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The Genotype-Phenotype Correlation of the key features of Non-Proliferative Diabetic Retinopathy

Pearce, Elizabeth; (2021) The Genotype-Phenotype Correlation of the key features of Non-Proliferative Diabetic Retinopathy. Doctoral thesis (Ph.D), UCL (University College London). Green open access

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Abstract

Diabetic Retinopathy (DR) is a leading cause of visual impairment but its pathophysiology is not well understood. Moderate/severe non-proliferative DR (NPDR) is characterised by the presence of three features: deep haemorrhages (DH), venous beading (VB) and intraretinal microvascular abnormalities (IRMA). They are grouped together as risk factors for progression to sight threatening DR. It remains unclear whether these individual features have similar pathophysiologies, and whether they respond equally to anti-VEGF, a new therapy for NPDR. Optomap images of 504 NPDR eyes were examined to evaluate the distribution and prevalence of these three features. DNA samples from 199 patients with NPDR and 397 diabetic patients with no DR were collected. The genotype of specific candidate genes were evaluated in patients with DR, VB or IRMA vs no DR. Optical coherence tomography angiography (OCTA) images of 30 patients were examined for focal ischemia adjacent to VB and IRMA. The responses of these three features to anti-VEGF treatment were also re-examined in the images from the CLARITY trial. DH were present in most cases of NPDR. VB and IRMA did not always co-exist in the same eye and when they do, were often in different locations. VEGF, TGFb-1 and ARHGAP22 polymorphisms (ischaemia-related genes) were more common in patients with DR and IRMA, but not VB. Areas of focal ischaemia were more frequently adjacent to IRMA than to VB. DH and IRMA responded to anti-VEGF therapy but VB did not. These findings suggest that VB and IRMA do not share the same pathophysiology, and that IRMA are more likely to be ischaemic driven. Nonetheless, some IRMA may not be driven by ischaemia as they have no adjacent ischaemia on OCTA, do not carry the specific genotype, and do not respond to anti-VEGF. Furthermore, patients with VB may not benefit from anti-VEGF therapy.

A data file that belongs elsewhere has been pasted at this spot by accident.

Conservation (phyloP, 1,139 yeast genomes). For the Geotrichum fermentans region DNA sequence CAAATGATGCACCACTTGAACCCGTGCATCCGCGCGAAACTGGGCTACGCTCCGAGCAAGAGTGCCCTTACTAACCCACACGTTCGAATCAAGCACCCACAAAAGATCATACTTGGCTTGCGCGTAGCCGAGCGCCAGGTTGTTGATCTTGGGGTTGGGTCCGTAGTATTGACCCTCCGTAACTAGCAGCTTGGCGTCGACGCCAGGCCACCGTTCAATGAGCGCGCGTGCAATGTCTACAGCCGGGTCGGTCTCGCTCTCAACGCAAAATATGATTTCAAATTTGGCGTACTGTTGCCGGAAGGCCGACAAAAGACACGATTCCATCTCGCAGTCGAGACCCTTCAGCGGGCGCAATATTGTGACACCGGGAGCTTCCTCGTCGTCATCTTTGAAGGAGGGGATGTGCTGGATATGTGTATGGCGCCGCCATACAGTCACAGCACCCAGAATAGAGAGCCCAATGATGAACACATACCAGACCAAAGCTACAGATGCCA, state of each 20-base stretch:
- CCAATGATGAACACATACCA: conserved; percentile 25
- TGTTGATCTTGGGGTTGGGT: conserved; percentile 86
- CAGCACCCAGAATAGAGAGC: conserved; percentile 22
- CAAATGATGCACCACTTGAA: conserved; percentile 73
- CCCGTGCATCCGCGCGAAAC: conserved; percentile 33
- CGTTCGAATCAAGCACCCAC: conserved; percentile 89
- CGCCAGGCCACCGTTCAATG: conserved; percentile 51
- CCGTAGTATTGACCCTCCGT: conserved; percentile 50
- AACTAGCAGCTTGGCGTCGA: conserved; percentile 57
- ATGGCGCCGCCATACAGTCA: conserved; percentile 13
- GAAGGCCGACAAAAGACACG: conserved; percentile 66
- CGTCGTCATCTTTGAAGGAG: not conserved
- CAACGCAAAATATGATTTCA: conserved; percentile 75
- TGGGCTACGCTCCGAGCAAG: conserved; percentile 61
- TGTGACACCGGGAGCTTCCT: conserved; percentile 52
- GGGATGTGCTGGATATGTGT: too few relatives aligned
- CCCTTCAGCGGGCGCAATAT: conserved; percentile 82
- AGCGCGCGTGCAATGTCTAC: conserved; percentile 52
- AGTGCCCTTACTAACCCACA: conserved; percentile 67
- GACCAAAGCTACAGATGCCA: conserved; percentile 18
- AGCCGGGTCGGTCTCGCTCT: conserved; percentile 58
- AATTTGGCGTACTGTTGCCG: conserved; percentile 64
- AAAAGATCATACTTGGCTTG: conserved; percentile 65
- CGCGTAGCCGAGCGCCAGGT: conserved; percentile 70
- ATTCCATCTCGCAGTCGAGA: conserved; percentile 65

Type: Thesis (Doctoral)
Qualification: Ph.D
Title: The Genotype-Phenotype Correlation of the key features of Non-Proliferative Diabetic Retinopathy
Event: UCL
Open access status: An open access version is available from UCL Discovery
Language: English
Additional information: Copyright © The Author 2021. Original content in this thesis is licensed under the terms of the Creative Commons Attribution-NonCommercial 4.0 International (CC BY-NC 4.0) Licence (https://creativecommons.org/licenses/by-nc/4.0/). Any third-party copyright material present remains the property of its respective owner(s) and is licensed under its existing terms. Access may initially be restricted at the author’s request.
UCL classification: UCL
UCL > Provost and Vice Provost Offices
UCL > Provost and Vice Provost Offices > School of Life and Medical Sciences
UCL > Provost and Vice Provost Offices > School of Life and Medical Sciences > Faculty of Brain Sciences
UCL > Provost and Vice Provost Offices > School of Life and Medical Sciences > Faculty of Brain Sciences > Institute of Ophthalmology
URI: https://discovery.ucl.ac.uk/id/eprint/10129643
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